Gap, Grange, Hawaiian Holdings: Intellectual Property

July 1 (Bloomberg) -- Gap Inc. didn’t infringe a Texas company’s patents for prepaid gift cards, a U.S. jury said June 28 in the second case this month in which a retailer fended off royalty demands from the licensing company.

The jury in Marshall, Texas, rebuffed Alexsam Inc.’s request for $34.5 million in damages. San Francisco-based Gap, the largest U.S. specialty apparel retailer, claimed it didn’t use the technology and the jury agreed.

Closely held Alexsam owns patents that cover systems to activate and recharge stored-value cards, and has claimed it’s entitled to royalties on every gift card sold. The retailers joined together to try to invalidate the patents. A jury sided with Alexsam in May, setting the stage for a series of trials on the different non-infringement arguments.

In dispute are patents 6,000,608, issued in December 1999, and 6,189,787, issued in February, 2001.

Best Buy Co. settled before trial. Barnes & Noble Inc. won a non-infringement ruling from a different Marshall jury on June 7 in which Alexsam sought more than $72 million. Trials against McDonald’s Corp., JC Penney Co. and Toys “R” Us Inc. are scheduled for October, said Alan Fisch of Fisch Hoffman Sigler in Washington, who represented Gap and Barnes & Noble at their trials.

Though it’s reached a number of settlements, Alexsam has had less luck in courts.

It won a $9 million verdict against IDT Corp. that overturned by an appeals court in May. In 2011, Pier 1 Imports Inc. won a case in which Alexsam was seeking $26.1 million in damages. Alexsam’s appeal in that case is pending.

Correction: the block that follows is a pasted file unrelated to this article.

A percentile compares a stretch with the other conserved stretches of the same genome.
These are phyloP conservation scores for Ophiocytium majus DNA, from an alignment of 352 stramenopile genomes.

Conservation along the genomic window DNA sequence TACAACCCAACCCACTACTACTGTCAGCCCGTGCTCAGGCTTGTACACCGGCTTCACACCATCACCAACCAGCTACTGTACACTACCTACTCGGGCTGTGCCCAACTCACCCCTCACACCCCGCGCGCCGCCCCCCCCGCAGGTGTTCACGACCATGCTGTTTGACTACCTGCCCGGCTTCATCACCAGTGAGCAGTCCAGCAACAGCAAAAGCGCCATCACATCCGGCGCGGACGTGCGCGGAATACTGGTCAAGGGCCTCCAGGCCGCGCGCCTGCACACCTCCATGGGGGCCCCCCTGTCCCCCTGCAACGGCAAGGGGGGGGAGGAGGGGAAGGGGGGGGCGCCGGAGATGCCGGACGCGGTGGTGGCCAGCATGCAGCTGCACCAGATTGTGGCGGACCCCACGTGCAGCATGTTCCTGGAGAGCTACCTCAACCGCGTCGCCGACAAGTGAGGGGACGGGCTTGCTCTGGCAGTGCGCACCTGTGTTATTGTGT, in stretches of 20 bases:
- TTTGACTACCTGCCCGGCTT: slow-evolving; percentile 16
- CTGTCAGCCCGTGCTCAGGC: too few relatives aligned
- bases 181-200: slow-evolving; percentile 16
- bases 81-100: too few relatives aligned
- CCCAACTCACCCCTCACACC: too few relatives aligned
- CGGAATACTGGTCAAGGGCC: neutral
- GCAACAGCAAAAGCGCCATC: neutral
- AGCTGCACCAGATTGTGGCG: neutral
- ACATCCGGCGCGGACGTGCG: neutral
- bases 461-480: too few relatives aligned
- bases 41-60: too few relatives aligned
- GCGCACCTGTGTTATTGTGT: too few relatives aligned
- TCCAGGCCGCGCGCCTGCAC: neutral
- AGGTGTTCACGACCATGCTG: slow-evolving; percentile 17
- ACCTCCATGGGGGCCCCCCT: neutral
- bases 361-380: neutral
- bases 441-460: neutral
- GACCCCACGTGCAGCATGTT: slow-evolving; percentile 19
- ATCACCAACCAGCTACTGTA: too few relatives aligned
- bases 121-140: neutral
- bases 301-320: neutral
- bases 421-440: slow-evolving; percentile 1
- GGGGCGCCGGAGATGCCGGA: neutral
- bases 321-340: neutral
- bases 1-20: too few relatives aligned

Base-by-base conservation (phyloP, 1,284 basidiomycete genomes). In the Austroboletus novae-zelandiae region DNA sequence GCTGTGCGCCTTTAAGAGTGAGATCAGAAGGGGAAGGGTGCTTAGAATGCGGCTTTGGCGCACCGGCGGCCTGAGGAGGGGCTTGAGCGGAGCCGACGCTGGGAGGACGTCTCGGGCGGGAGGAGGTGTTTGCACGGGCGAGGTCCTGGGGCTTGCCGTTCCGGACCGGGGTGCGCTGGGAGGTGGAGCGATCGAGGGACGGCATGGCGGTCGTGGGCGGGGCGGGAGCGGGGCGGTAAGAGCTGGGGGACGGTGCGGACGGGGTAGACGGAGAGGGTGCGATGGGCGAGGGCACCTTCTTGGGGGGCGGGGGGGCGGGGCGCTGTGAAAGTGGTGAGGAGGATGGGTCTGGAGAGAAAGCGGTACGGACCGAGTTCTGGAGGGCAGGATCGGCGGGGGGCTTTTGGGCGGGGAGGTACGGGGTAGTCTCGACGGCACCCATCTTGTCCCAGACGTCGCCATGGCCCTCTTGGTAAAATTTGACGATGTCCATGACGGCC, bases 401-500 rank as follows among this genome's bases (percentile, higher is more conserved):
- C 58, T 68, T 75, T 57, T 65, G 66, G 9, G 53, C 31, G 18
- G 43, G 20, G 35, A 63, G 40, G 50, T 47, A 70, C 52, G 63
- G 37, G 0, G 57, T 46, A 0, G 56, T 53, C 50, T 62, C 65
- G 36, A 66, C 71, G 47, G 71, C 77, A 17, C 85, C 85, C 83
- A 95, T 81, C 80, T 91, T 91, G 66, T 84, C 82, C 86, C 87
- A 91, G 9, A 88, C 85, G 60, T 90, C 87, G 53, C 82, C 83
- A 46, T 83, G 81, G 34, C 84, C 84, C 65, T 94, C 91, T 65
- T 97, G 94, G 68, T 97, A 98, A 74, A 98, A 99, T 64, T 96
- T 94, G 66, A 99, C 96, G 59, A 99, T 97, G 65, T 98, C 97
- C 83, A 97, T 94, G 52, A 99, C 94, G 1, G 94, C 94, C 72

The case is Alexsam Inc. v. The Gap Inc., 2:13-cv-00004-MHS-CMC, U.S. District Court, Eastern District of Texas (Marshall).

Teva Sued by UCB Over Generic Copy of Vimpat Epilepsy Drug

Teva Pharmaceutical Industries Ltd., the world’s largest generic-drug maker, was sued for patent infringement by a U.S. unit of UCB SA in a bid to block plans to copy the epilepsy drug Vimpat.

UCB, based in Brussels, seeks unspecified damages from Petach Tikva, Israel-based Teva, according to a complaint filed June 28 in federal court in Wilmington, Delaware. At issue is patent RE 38,551.

Denise Bradley, a Teva spokeswoman, said in an e-mailed message that the company declined to comment on the lawsuit.

The case is UCB v. Teva, 13-cv-01148, U.S. District Court, District of Delaware (Wilmington).

InterDigital Loses First Round in ITC Fight Against ZTE, Huawei

InterDigital Inc. lost the first round of its two-year effort to use patent litigation to force Nokia Oyj, ZTE Corp. and Huawei Technologies Co. into paying royalties on standard mobile phone technologies.

The three handset manufacturers didn’t violate the patent rights of InterDigital, U.S. International Trade Commission Judge David Shaw said in a notice posted on the Washington agency’s website June 28. The findings are subject to review by the six-member commission, which can block imports of products that violate U.S. patent rights. The investigation is scheduled to be completed by Oct. 28.

For more patent news, click here.


Fare Grange LLP Says It Doesn’t Infringe Grange Trademarks

An agricultural advocacy group founded in the wake of the American Civil War in 1867 was sued in a trademark dispute by a Minneapolis-based public-interest law firm.

According to the complaint filed June 25 in federal court in Minnesota, Fare Grange LLP has asked the court to declare it isn’t infringing trademarks belonging to the National Grange of the Order of Patrons of Husbandry, the Washington-based organization generally known as the Grange.